I had the reputation of championing novel and adventurous ideas, so the engineers would just pop into my office… One day, they were explaining the possibility of moving images being spread through the internet. They’d keep explaining compression ratios and technical details, and I’d get a headache. It was too much for my mind to absorb. One day, I finally got it. I said, “What you’re suggesting is like broadcasting over the web.” And the engineer went, “Yeah!” I then said, “Let’s just call it webcasting!” He said, “Makes sense to me!” Just the next day we were invited by Bill Graham Presents to support the San Francisco New Year’s Eve party, featuring Carlos Santana. We grabbed the opportunity, and decided to make it the world’s first webcast.

    People were responding from Australia and other countries, and we [Apple] were going, “Wow! This is amazing!” It even got the attention of NARAS, and they said, “Let’s webcast the Grammys. But it has to be perfect.” Well, it went flawlessly, and the artists loved the two-way interaction with their fans.

    Shortly after, we were helping BMW create a website. Nobody knew what websites were. I thought, “Why don’t we turn it into an ad and broadcast it at the Super Bowl?” That sent horrors into advertising circles, because a website was not of the production quality of a TV spot. But we aired the spot anyway. Next thing I knew, all the companies wanted a website. We ended up with a 70% market share of web creation. Then the film people wanted to announce their films [on the web]. You know, when the experiences are compelling things take on a life of their own.
     
  7. What is your advice to students aspiring to become marketers?

    I would advise them to never forget that markets are not just geographies and economies. Markets are human beings. When we innovated in multimedia, we began with human beings and then worked the technology to make them more delighted. In the process, you foster strong customer affinity and a future revenue stream.
     
  8. You have said before that “Silicon Valley is to the digital age what Florence was to the Renaissance.” Could you expand on that?

    When I first got into the tech industry, it was all about data processing, word processing, management information systems and controls. Today, technology is redefining and disrupting every conceivable industry and every function within an organization. As a result, there are ever and ever new names – biotech, healthtech, fintech, adtech, and fashiontech. Even the autobahn and infobahn are headed for an all out merger.

    Not only are these traditional industry-redefining/disrupting waves being driven from Silicon Valley, so are the new trends in lifestyle, social media, and entertainment. New work paradigms are merging with terms such as “gig economy”, on-demand services, shared economy, crowd sourcing/funding.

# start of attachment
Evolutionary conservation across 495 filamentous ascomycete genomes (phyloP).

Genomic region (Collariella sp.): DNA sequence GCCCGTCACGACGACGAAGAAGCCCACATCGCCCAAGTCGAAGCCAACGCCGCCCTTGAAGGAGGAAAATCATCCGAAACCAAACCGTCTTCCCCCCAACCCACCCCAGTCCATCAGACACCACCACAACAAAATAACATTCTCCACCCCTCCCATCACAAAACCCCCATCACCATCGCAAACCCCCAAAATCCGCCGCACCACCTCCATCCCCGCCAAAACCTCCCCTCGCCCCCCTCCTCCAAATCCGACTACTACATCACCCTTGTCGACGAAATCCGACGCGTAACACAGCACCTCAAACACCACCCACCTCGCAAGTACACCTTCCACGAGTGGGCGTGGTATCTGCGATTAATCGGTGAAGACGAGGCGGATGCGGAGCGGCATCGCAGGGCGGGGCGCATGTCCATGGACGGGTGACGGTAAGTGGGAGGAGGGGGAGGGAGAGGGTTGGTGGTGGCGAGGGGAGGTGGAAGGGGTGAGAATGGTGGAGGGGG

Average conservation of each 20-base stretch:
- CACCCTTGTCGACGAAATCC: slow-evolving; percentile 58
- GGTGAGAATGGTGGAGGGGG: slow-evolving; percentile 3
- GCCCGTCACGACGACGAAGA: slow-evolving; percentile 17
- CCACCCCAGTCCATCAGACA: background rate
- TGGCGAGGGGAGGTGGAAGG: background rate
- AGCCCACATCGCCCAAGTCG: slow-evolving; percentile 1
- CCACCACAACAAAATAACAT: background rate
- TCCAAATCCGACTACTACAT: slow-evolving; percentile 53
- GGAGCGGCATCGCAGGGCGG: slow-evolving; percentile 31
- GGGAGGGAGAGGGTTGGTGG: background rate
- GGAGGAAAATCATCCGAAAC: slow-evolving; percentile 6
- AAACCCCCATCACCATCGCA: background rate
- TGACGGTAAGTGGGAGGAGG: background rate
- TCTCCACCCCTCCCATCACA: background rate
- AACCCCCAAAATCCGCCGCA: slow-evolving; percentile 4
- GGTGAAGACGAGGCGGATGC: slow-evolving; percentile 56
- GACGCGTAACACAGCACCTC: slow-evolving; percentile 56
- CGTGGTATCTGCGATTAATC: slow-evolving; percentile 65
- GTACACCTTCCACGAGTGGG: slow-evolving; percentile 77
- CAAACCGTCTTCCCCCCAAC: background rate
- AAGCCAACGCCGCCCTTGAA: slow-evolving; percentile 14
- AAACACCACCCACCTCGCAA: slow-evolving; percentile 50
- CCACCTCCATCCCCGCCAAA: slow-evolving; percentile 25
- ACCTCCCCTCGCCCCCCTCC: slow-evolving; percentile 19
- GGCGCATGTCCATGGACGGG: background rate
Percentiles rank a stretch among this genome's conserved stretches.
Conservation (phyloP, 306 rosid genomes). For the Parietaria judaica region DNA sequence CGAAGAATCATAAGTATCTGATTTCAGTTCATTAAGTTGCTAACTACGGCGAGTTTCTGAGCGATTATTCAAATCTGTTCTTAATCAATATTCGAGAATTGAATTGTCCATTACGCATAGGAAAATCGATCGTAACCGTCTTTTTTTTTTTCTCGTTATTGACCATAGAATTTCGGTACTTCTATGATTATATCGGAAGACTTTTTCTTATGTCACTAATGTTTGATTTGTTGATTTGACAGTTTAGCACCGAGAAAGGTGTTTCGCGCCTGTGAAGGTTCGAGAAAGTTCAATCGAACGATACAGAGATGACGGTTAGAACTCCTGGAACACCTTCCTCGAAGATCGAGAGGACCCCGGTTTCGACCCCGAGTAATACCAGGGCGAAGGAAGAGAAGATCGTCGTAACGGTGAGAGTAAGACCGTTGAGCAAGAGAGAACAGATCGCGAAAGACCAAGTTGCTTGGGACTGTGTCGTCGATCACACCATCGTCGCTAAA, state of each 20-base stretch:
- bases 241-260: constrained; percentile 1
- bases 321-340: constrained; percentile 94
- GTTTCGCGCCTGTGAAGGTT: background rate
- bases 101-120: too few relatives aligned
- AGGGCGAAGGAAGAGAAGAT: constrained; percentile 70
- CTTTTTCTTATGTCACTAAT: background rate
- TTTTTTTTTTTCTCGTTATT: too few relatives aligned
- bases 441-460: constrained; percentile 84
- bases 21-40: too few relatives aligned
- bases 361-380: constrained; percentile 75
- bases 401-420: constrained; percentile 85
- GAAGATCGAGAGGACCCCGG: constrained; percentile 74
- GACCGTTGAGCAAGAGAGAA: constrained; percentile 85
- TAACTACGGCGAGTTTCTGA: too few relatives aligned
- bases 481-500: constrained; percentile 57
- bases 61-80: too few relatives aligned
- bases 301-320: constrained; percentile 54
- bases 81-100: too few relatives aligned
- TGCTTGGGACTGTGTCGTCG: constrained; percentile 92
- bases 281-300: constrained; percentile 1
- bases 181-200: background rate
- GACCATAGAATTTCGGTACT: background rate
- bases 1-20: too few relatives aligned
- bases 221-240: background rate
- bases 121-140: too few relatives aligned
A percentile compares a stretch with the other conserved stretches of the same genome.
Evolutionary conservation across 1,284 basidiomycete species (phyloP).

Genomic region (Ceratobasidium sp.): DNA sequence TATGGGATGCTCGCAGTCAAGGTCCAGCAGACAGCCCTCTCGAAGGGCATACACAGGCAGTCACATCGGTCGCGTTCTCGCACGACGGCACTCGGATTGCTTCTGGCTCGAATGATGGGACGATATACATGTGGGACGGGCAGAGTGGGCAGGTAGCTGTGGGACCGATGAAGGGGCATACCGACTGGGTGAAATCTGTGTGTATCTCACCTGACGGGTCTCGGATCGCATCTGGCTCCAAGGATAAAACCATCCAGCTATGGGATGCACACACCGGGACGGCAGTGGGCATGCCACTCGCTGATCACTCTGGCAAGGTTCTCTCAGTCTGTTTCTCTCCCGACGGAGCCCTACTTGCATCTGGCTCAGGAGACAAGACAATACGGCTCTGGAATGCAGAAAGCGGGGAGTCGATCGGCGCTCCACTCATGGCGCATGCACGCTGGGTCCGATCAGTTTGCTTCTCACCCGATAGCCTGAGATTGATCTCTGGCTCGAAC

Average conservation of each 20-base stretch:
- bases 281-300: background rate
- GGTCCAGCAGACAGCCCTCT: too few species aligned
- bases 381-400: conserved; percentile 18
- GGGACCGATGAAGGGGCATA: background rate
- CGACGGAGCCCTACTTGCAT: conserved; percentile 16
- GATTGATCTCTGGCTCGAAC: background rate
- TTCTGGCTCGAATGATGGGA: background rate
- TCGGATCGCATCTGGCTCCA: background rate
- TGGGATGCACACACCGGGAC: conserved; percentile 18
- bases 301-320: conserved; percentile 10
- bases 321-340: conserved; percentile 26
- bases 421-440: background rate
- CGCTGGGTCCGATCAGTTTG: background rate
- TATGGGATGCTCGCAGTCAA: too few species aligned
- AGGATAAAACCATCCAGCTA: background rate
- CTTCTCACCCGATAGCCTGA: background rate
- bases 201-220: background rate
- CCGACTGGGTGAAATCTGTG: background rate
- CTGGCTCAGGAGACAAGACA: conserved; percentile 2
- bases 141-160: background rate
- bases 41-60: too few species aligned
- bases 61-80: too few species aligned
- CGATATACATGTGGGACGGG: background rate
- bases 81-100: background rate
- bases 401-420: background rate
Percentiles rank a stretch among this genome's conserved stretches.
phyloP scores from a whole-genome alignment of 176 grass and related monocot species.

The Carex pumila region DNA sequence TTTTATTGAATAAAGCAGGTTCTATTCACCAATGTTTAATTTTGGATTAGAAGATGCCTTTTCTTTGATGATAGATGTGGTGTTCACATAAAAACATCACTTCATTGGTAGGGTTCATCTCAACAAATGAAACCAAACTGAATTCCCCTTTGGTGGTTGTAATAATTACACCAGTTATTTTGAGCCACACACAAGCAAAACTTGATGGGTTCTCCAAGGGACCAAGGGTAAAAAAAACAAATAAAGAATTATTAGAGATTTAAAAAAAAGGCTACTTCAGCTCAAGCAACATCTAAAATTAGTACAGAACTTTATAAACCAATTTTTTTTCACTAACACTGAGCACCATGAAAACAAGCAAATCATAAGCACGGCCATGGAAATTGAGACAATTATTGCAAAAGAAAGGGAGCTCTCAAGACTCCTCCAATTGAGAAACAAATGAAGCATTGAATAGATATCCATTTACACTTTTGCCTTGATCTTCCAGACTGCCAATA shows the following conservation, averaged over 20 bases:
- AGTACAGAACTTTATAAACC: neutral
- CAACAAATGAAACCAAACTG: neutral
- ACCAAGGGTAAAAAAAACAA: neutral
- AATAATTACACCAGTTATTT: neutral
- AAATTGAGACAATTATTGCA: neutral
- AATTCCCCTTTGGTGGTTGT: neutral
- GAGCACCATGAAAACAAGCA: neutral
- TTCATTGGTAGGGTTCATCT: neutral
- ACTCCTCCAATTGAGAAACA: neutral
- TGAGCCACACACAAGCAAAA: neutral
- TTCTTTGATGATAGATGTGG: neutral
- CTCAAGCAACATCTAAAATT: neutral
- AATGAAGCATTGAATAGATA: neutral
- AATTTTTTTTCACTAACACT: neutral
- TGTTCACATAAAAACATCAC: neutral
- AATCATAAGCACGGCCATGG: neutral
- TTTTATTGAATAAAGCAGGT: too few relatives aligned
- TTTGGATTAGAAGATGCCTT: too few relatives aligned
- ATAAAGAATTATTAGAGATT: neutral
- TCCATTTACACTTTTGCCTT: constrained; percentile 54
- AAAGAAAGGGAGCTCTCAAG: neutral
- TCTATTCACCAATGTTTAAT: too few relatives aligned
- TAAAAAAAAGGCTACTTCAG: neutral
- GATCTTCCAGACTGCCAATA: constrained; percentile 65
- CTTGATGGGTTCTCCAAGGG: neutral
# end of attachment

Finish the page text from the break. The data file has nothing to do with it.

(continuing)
Almost everything is being reinvented here, by people from everywhere. In fact, it’s a phenomenon bigger than Florence and worthy of another conversation.
     
  9. For many young people, working in an iconic Silicon Valley company is success. As someone who has been there and done that, what’s your advice to students on defining goals for success?

    One of the people who came to Apple from Xerox, [graphical user interface creator] Alan Kay, said, “If you want predict the future, invent it.” Earlier, IBM and other companies were on the East Coast. They called the West Coast the ‘Left Coast’ because of the hippie movement. The mainstream thought of it as ‘counterculture’. Actually, it was the biggest positive cultural revolution. The anchors were Berkeley and Stanford – highly educated people who were sick of wars and all that. Whatever they did, they did with a passion to improve the world, not for return on investment. You should not think of Silicon Valley as a location, and create an Indian Silicon Valley, or a German one, with buildings and internet, and dish out money. It’s about the mindset: how do I make the world a better place? See your passion, where you want to make a difference, and go for it! Kodak, Sun Microsystems, Palm disappeared – that old way of joining a company is now out the window. I’ve mentioned the term ‘gig economy’… people get together around their passion. Cloud, big data, biotech – wherever your interests are, you group with people. That will be the most fulfilling, and the best chance to go anywhere.
     
  10. I gather that you recently spoke at the Hermes Future Forum 2016 in Hamburg, Germany, and earlier at Innovex 2016 in Tel Aviv, Israel. What messages did you convey in these talks?

    At the innovation forum in Tel Aviv, I actually spoke about innovations that failed, and others that were unexpected successes. There are big learnings in failure. Quite often innovations fail in the area they are originally deployed but become huge successes in other unexpected areas. So, be careful before you dismiss a failure.

    I was invited to speak at the Hermes Future Forum in Germany by Sabine Christiansen, the famous TV host. The forum’s theme was ‘Thinking Beyond – Strategies in Times of Disruptive Change’. My talk was entitled ‘Think Different – A Silicon Valley Perspective’. My key message was that Silicon Valley should not be thought of as a geographic location, but as a unique mindset. And it belongs to the entire world, not just to America. I encouraged Europeans to not just set up technology innovation centers, but also develop their marketing and business strategies from Silicon Valley, and with a Silicon Valley mindset. I would love to share my thoughts in greater detail at some other time.
     
  11. We would welcome that. Before we close today, could you tell us what courses and teachers were the most influential in your success?

    I always said Math and English were the most essential to master. Ironically, my most favorite Math teacher was a photographer! And my English teacher was a Spaniard. Thanks to these great teachers, I aced both subjects. Today, I tell everyone to learn how to code and user experience design. Unfortunately, mobile devices have destroyed the English language.
     
  12. Nowadays, MOOCs and online education are popular, platforms such as Coursera and EdXbring quality education to even the poorest parts of the world. How do you view the potential and promise of online education?

    I laud these companies. It is heartening to see institutions such as Stanford, Harvard, MIT, and Berkeley offer online courses that are of the same standard as their classroom programs. My own marketing analyst is enrolled in UC Berkeley’s Master of Information and Data Science program, which is entirely online.

    The day is not far when a student from Punjab University can get the finest Stanford advanced degree without having to leave home.

    Online education is what will truly democratize society, and finally allow the world to become truly flat.